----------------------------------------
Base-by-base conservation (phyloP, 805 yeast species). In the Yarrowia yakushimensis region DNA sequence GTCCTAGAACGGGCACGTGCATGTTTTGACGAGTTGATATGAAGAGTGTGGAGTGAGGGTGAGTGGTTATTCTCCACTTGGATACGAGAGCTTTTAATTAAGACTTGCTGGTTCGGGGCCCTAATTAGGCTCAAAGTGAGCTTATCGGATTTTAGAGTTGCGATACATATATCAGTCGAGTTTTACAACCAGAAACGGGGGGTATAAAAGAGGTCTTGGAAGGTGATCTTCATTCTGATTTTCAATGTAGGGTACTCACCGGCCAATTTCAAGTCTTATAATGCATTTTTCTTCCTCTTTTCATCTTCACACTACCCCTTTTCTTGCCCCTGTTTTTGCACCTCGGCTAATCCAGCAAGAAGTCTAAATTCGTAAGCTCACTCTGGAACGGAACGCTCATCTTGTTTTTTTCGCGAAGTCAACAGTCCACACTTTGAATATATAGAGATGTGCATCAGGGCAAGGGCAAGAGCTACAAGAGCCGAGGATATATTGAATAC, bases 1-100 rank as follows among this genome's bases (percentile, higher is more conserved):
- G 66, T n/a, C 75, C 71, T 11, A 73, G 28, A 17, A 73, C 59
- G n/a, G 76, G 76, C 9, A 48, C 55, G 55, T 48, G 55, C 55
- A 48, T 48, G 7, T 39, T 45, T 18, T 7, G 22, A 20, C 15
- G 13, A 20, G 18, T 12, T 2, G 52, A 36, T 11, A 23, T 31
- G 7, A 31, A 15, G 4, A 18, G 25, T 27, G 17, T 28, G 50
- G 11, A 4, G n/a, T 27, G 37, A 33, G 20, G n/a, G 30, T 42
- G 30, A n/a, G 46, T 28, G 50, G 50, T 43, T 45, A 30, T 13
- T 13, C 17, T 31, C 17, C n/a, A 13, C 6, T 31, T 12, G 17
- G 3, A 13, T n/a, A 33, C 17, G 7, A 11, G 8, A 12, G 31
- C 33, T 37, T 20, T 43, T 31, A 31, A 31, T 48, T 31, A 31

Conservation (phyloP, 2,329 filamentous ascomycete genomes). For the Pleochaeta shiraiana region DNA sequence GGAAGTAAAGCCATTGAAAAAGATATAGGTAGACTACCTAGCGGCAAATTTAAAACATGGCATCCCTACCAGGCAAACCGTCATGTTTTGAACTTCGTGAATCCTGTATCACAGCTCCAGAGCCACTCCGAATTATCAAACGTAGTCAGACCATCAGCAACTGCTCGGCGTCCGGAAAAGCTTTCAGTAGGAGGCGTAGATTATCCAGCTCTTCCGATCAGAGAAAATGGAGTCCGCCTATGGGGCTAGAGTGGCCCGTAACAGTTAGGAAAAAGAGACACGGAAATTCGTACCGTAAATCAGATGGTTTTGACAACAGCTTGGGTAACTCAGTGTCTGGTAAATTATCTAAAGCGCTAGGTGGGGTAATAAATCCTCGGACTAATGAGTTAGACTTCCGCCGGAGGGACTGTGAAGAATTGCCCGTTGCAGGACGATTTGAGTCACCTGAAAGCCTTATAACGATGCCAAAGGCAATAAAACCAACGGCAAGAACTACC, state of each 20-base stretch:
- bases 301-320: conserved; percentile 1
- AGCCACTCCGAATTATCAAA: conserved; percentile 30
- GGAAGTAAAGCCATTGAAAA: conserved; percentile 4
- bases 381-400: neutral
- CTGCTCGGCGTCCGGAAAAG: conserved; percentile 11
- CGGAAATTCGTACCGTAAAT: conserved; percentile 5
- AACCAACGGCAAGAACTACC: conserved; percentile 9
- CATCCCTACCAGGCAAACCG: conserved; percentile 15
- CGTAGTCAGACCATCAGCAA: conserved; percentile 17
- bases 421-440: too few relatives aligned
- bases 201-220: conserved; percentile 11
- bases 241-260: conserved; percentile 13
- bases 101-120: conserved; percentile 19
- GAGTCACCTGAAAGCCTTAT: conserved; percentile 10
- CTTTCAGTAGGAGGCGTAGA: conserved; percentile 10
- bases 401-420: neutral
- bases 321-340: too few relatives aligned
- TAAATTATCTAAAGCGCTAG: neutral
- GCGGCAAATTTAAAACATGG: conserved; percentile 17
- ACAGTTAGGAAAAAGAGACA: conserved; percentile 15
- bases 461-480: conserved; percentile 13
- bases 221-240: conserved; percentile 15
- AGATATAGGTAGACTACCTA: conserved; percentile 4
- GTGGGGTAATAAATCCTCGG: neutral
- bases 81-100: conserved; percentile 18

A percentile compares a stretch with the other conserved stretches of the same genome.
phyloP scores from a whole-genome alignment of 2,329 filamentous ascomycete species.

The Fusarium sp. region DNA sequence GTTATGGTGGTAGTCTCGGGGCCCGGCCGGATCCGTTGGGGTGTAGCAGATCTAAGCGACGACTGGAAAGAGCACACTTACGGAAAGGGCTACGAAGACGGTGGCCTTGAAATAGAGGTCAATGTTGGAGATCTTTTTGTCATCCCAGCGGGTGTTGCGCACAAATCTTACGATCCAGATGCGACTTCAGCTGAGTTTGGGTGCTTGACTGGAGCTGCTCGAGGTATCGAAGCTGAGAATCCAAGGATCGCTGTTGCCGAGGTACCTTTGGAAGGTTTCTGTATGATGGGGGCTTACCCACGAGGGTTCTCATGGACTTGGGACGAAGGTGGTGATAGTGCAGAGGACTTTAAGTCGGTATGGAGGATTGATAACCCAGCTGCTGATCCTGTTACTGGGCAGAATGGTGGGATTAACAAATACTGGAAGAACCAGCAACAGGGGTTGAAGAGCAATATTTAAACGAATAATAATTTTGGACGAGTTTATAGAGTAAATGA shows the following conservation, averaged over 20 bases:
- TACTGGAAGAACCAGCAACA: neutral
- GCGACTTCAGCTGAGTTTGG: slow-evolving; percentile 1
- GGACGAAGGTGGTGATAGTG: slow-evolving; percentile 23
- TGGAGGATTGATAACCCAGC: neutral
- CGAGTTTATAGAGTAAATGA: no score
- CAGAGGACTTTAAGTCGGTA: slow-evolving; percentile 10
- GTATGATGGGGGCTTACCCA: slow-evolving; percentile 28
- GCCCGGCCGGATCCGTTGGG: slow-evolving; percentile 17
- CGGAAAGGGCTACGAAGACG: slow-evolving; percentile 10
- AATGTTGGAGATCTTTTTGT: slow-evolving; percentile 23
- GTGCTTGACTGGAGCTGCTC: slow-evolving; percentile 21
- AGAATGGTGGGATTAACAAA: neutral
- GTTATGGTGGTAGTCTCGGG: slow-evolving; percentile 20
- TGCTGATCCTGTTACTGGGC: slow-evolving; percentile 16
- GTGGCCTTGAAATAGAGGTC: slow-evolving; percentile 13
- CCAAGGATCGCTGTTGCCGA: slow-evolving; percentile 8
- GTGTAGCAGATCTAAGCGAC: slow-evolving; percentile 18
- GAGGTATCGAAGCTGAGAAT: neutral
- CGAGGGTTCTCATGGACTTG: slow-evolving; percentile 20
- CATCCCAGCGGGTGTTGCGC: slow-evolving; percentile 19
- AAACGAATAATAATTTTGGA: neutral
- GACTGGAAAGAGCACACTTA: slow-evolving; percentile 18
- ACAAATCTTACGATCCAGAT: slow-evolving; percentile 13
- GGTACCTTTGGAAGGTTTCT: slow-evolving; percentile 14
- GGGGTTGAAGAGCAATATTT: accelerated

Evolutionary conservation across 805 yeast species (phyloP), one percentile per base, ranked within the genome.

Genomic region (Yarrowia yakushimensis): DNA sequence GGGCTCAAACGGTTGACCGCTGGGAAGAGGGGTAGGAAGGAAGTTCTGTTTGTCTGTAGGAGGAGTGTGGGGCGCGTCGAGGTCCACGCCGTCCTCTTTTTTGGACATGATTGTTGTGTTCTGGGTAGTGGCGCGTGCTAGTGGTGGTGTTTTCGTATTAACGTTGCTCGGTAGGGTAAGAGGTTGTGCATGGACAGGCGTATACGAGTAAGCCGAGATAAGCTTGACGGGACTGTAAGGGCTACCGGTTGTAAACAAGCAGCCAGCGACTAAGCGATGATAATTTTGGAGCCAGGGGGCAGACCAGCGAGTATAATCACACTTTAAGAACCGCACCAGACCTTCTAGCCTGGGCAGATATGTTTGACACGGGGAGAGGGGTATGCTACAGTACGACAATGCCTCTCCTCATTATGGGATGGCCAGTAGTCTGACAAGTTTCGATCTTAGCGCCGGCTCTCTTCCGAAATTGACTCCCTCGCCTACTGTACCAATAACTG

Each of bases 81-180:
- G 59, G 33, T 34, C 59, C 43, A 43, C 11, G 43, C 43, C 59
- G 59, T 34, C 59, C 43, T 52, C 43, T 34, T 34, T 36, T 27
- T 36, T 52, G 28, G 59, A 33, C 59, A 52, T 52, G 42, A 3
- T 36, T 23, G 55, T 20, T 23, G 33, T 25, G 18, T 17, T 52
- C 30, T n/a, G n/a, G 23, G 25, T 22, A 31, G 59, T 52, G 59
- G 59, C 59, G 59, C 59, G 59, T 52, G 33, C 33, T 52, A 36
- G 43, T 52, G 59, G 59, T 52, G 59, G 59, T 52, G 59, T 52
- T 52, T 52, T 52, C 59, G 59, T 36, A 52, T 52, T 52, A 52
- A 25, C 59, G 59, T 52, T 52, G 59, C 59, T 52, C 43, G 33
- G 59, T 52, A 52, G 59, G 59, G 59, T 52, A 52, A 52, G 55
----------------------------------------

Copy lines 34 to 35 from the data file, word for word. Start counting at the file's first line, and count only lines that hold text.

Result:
- bases 221-240: conserved; percentile 15
- AGATATAGGTAGACTACCTA: conserved; percentile 4